Memorandum On Safety
- Memorandum on Safety 2018 (38.5kb)
MEMORANDUM ON SAFETY
SAFETY HARNESS AND LIFEJACKET
Any crewmember wearing a foul-weather suit while taking part in an offshore race shall also wear a harness and lifejacket when the wind speed is above 25 knots. It is a mandatory requirement for RORC and EAORA races that owners and crew should wear a harness and life jacket as a regular practice and specially when reefed, at night, in poor visibility or when alone on deck. (See Offshore Sailing Regulations Category 3 with Category 2 liferaft checklist).
MAN OVERBOARD AND SAFETY EQUIPMENT
Regular practice by skippers and crews of man overboard recovery and strict use of safety equipment, jackstays, harnesses and life jackets as conditions indicate is essential for the safety of your boat and life.
MANOEUVRABILITY OF SHIPS
There is now greatly increased commercial traffic in waters around the United Kingdom. Some large single-screw ships cannot manoeuvre easily, and skippers are urged to bear this in mind at all times.
Special attention is drawn to the importance of keeping a full and proper lookout, especially when low cut sails are set.
USE OF ENGINE TO PREVENT COLLISION
If a yacht has to take urgent avoiding action to prevent a collision, the engine may be used and the circumstances reported on the Declaration (see EAORA Sailing Instruction Part 1 paragraph 13). Auxiliary engines should be kept in a condition in which they will start readily.
White flares may be used at any time to draw attention to the presence of the yacht. Flares carried for this purpose should be kept in readiness for instant use, be clearly marked and separate from red flares. Red flares or orange smoke may be used in man overboard recovery.
High powered lamps are required to be carried on board, but caution should be observed in their use especially if aimed at ships' bridges for long periods as this can obscure the pilots' vision.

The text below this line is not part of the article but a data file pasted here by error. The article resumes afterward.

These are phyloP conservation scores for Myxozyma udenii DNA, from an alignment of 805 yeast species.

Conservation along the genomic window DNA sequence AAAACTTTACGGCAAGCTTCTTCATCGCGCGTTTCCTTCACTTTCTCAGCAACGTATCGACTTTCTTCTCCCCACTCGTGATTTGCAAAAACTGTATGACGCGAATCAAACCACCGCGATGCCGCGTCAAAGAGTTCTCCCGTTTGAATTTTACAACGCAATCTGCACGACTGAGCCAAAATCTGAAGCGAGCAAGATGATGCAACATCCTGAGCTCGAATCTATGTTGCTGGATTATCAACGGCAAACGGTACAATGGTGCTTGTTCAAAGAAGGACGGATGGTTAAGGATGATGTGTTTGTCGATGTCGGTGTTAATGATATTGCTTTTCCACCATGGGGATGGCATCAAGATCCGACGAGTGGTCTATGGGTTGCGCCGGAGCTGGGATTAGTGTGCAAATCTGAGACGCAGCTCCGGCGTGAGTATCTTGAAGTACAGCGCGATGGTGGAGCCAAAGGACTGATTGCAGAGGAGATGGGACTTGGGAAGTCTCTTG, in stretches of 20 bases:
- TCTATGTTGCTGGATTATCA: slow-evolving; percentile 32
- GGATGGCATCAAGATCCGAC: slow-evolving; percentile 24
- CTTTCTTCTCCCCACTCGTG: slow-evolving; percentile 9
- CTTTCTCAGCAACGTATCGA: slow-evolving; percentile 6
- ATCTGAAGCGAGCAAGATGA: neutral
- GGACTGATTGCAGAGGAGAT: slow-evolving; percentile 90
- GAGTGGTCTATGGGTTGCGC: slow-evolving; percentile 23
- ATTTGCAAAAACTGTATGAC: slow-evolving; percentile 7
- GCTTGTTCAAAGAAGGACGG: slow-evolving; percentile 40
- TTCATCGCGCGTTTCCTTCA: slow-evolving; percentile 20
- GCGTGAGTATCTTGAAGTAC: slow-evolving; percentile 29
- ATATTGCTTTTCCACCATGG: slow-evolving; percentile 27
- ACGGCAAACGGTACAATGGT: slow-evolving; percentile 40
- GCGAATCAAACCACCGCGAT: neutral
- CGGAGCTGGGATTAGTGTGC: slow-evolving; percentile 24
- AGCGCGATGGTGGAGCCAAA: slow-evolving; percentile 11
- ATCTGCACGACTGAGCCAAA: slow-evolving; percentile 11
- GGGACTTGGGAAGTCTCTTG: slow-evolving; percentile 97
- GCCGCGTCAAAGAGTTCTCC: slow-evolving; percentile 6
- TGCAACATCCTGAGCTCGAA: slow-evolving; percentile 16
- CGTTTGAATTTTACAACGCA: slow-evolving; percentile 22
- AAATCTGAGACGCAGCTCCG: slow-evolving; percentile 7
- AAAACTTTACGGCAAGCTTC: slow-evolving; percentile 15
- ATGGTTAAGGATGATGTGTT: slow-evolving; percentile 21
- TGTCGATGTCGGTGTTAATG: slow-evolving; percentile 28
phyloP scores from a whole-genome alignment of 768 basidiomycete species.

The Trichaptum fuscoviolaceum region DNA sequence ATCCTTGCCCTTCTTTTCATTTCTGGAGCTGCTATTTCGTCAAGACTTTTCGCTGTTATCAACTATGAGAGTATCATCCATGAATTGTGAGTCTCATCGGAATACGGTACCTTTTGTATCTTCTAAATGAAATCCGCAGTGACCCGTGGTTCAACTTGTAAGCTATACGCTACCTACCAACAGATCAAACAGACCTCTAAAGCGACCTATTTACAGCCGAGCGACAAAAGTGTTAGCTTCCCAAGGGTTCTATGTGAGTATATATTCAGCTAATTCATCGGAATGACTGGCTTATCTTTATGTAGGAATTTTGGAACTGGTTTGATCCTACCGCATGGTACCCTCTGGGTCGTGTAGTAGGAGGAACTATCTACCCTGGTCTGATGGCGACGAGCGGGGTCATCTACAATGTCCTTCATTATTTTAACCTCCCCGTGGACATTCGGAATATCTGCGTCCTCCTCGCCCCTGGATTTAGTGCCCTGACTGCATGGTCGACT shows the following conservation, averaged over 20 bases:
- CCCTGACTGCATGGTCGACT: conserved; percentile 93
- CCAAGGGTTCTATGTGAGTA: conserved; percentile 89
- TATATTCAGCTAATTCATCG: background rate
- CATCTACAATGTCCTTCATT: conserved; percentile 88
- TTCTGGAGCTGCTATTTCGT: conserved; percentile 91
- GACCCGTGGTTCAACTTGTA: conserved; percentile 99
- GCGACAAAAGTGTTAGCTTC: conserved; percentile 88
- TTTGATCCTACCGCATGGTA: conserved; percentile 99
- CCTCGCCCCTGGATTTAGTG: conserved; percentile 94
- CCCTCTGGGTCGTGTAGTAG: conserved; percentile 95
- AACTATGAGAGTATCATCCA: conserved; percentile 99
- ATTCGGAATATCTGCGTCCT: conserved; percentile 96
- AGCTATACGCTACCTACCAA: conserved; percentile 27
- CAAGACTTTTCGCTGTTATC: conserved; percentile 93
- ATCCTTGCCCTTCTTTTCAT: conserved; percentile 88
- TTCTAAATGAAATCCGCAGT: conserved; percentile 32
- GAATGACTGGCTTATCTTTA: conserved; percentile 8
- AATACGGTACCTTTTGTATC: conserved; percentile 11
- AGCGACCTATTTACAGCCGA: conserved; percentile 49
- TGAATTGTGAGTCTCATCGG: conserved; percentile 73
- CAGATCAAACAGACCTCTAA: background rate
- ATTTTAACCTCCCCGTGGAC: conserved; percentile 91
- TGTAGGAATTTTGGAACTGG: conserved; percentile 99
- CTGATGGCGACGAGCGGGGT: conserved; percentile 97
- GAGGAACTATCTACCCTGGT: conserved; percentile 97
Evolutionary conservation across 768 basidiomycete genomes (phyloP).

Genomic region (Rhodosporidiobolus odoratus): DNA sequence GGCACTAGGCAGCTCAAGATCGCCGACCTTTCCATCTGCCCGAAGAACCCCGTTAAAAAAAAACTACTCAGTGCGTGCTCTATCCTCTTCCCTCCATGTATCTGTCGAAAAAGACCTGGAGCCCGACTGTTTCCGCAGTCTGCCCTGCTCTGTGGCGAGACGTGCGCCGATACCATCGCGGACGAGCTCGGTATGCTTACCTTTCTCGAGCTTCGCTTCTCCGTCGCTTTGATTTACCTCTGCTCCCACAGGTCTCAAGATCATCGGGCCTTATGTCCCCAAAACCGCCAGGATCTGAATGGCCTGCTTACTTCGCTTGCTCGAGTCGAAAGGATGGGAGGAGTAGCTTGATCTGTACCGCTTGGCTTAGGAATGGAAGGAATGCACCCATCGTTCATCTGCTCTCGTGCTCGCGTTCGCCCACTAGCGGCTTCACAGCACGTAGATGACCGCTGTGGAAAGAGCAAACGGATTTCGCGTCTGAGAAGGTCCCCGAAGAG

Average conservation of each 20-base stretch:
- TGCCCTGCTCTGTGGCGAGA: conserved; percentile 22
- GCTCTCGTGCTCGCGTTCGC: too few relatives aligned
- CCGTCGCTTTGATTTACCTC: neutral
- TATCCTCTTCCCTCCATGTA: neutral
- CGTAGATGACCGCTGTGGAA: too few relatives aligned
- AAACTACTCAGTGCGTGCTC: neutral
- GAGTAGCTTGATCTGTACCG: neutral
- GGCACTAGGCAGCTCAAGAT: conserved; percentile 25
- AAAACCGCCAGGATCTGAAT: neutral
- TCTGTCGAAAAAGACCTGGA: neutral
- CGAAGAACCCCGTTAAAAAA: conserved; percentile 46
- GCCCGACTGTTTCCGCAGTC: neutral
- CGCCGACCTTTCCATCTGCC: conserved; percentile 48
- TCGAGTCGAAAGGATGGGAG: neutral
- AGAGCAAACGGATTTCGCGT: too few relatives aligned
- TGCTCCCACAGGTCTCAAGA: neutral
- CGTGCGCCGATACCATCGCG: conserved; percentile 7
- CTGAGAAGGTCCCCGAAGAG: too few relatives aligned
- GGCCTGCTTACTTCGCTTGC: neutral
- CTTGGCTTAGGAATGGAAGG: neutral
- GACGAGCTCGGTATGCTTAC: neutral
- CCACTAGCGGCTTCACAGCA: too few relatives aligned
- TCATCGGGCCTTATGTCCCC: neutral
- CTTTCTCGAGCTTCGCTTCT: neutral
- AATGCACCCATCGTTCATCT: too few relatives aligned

Care should be taken to display these correctly in a position at least 13ft above the water-line in accordance with World Sailing instruction.
SEARCH AND RESCUE PROCEDURES
Attention is drawn to the "Annual Summary of Admiralty Notices to Mariners" available from Mercantile Marine Offices in the UK and from Admiralty Chart Agents. Also, available from the Hydrographic Office web site http://www.ukho.gov.uk/ProductsandServices/MartimeSafety/Pages/NMPublic.aspx
Attention is drawn to the importance of adequate charts for likely harbours of refuge (World Sailing Offshore Special Regulation 4.11).
Strong well-fitting hatches and lockers which can be, and are kept, clamped shut are fundamental to the watertight integrity and seaworthiness of any vessel (World Sailing Offshore Special Regulation 3.08.).
Attention is drawn to EAORA Sailing Instructions Part 1 paragraph 15, severe weather reporting. Competitors are reminded of the importance of continually monitoring VHF during severe weather conditions and may consider the fitting of cockpit speakers to make monitoring easier.
Attention is drawn to the importance of carrying a properly stocked First Aid Kit and to ensure at least one member of your crew has completed current First Aid training. You should also be aware of any special medical problems within your crew and how to deal with them should the need arise.